• Graphic designers’ starting salary: around £15,000 to £19,000 per annum.
  • Press photographers’ starting salary: between £12,000 and £16,000 a year.
  • Multimedia producers’ starting salary: those who who commission graphics for broadcasting typically start on around £20,000 to £22,000 a year.
  • Junior researchers’ starting salary (television): people starting out in this career often have to work for minimal pay or for nothing before they receive their first proper job, and then it tends to be on a freelance contract for around £400 a week.
  • Junior television production coordinators’ starting salary: many are freelance and are paid on a contract basis of around £140 upwards per day.
  • Graduate apprentices’ starting salary: the editorial ‘graduate apprenticeships’ mentioned in the previous section are usually found in very small media companies. They typically pay a salary calculated to sit between the £6.15 per hour national minimum wage for 18 to 20-year-olds and the national living wage of £8.21 an hour, although £8.50 or £9.00 an hour can sometimes be the benchmark in London. These add up to a salary of between £12,000 and £18,000 a year for a 37.5 hour working week. However, some of these jobs are on short-term contracts without sick pay or holiday pay – or pay a salary that is equivalent to around 40 hours a week on the minimum wage despite the actual working week sometimes being longer.

Comparing media salaries for graduates and apprentices

It is hard to compare the salaries of graduates and non-graduates in the media, as in many cases you need a degree to get in. However, the main exceptions are for technical and broadcast production roles. If you can get into those via an apprenticeship you will typically end up earning exactly the same as a graduate but without the uni debt.

Salary progression in the media

How much you earn once you have a few years’ experience depends upon the market you work in – see ‘What else might affect my media salary’, below. However, with three to five years’ experience, senior staff in mainstream media might expect to earn the following:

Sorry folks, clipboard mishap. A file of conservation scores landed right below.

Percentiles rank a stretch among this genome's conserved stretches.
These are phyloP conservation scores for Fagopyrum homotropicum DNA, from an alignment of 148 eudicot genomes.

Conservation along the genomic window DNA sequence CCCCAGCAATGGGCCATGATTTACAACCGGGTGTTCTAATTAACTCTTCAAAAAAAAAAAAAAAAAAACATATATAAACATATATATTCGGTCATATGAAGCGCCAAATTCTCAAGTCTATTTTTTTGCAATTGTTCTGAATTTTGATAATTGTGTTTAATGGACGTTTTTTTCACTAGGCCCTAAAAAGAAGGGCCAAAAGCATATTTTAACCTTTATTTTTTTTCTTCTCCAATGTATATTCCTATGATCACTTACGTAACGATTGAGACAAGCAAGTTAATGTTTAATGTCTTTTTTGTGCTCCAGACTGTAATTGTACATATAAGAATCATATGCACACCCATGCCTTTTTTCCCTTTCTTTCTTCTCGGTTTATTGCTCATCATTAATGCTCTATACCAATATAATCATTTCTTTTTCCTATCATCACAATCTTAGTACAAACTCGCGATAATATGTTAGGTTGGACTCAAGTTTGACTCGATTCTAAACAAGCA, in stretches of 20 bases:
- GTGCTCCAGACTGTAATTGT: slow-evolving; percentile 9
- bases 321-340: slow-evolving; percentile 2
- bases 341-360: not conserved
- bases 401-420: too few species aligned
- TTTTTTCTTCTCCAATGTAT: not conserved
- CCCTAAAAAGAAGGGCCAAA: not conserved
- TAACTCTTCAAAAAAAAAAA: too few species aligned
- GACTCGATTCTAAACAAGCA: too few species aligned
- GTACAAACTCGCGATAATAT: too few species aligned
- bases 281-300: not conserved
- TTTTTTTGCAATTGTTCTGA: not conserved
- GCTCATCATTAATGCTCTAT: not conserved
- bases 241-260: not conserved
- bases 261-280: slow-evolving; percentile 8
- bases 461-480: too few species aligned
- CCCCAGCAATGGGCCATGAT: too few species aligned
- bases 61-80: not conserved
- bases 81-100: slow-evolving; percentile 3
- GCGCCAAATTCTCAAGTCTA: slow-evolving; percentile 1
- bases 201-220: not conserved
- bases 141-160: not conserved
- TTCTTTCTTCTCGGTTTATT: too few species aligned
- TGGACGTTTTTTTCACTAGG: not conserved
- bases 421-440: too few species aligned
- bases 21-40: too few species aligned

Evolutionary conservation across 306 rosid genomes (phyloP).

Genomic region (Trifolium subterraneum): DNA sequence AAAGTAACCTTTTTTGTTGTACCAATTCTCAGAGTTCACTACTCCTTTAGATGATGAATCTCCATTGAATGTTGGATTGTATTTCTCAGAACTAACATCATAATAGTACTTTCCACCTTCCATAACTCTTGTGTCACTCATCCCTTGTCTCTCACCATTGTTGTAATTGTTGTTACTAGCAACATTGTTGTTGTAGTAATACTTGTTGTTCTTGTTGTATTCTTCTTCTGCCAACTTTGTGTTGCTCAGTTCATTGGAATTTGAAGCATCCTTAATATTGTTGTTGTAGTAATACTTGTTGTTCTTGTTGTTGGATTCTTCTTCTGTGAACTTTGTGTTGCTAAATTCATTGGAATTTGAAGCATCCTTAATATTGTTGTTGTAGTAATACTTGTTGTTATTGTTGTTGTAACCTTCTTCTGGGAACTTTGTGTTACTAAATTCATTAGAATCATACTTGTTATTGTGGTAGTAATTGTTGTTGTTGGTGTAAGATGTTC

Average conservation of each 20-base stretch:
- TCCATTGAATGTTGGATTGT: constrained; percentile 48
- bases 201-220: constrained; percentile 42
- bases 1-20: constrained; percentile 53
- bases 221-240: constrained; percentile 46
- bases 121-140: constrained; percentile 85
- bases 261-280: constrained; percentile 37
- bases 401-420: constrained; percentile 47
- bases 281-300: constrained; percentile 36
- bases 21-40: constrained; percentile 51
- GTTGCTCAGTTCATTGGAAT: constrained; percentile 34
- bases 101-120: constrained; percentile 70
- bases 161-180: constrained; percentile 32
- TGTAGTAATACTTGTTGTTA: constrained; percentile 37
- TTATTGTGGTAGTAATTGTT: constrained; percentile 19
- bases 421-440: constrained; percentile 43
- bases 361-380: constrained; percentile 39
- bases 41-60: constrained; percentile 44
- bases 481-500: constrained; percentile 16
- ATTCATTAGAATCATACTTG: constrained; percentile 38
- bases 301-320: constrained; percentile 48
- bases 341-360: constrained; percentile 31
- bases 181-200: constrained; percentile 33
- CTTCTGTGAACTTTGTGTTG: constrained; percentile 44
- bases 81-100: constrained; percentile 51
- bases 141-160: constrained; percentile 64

• Magazine features editors: at senior level you could earn £35,000 to £65,000.
  • Book commissioning editors: typical salaries are £28,000 to £40,000.
  • Broadcast engineers: over £30,000 is typical. Senior TV editors earn around the same, although if they work on very big productions their salaries can be up to £60,000.
  • Camera operators: have been known to earn around £350 to £600 a day.
  • TV researchers: salaries have been known to be in the region of £600 to £700 for a 48-hour week.
  • TV producers: pay ranges from £40,000 to £55,000. Heads of TV departments typically earn from £60,000 to over £80,000.
  • Graphic designers: from £25,000 to £55,000. The salary for a creative director can be over £60,000, although this post is usually for employees who have spent considerably more than five years in the profession.
  • Highly experienced press photographers: earn between £25,000 and £60,000 a year.

What else might affect my media salary?

Traditionally, pay is higher for jobs in established media organisations such as the BBC, News Corp or the magazine publishers Condé Nast. It’s at its lowest in start-ups or the numerous small media organisations run by a couple of people. Many of the largest media groups are still based in the UK’s capital cities and in London especially. Salaries there are higher but so are living costs.

Starting salaries tend to be lower for media that cover very popular consumer topics – for example, film, music, celebrity and fashion. But precisely because those sectors are popular (and lucrative) highly successful editors who work in them can command high salaries.
Conversely, starting salaries for business publications tend to be higher but might not climb so steeply. Some of the highest salaries overall are for markets that serve wealthy business clients such as global bankers. To work in top-end, business-to-business financial journalism it helps to study finance at university, and potentially to work for a while in the finance industry.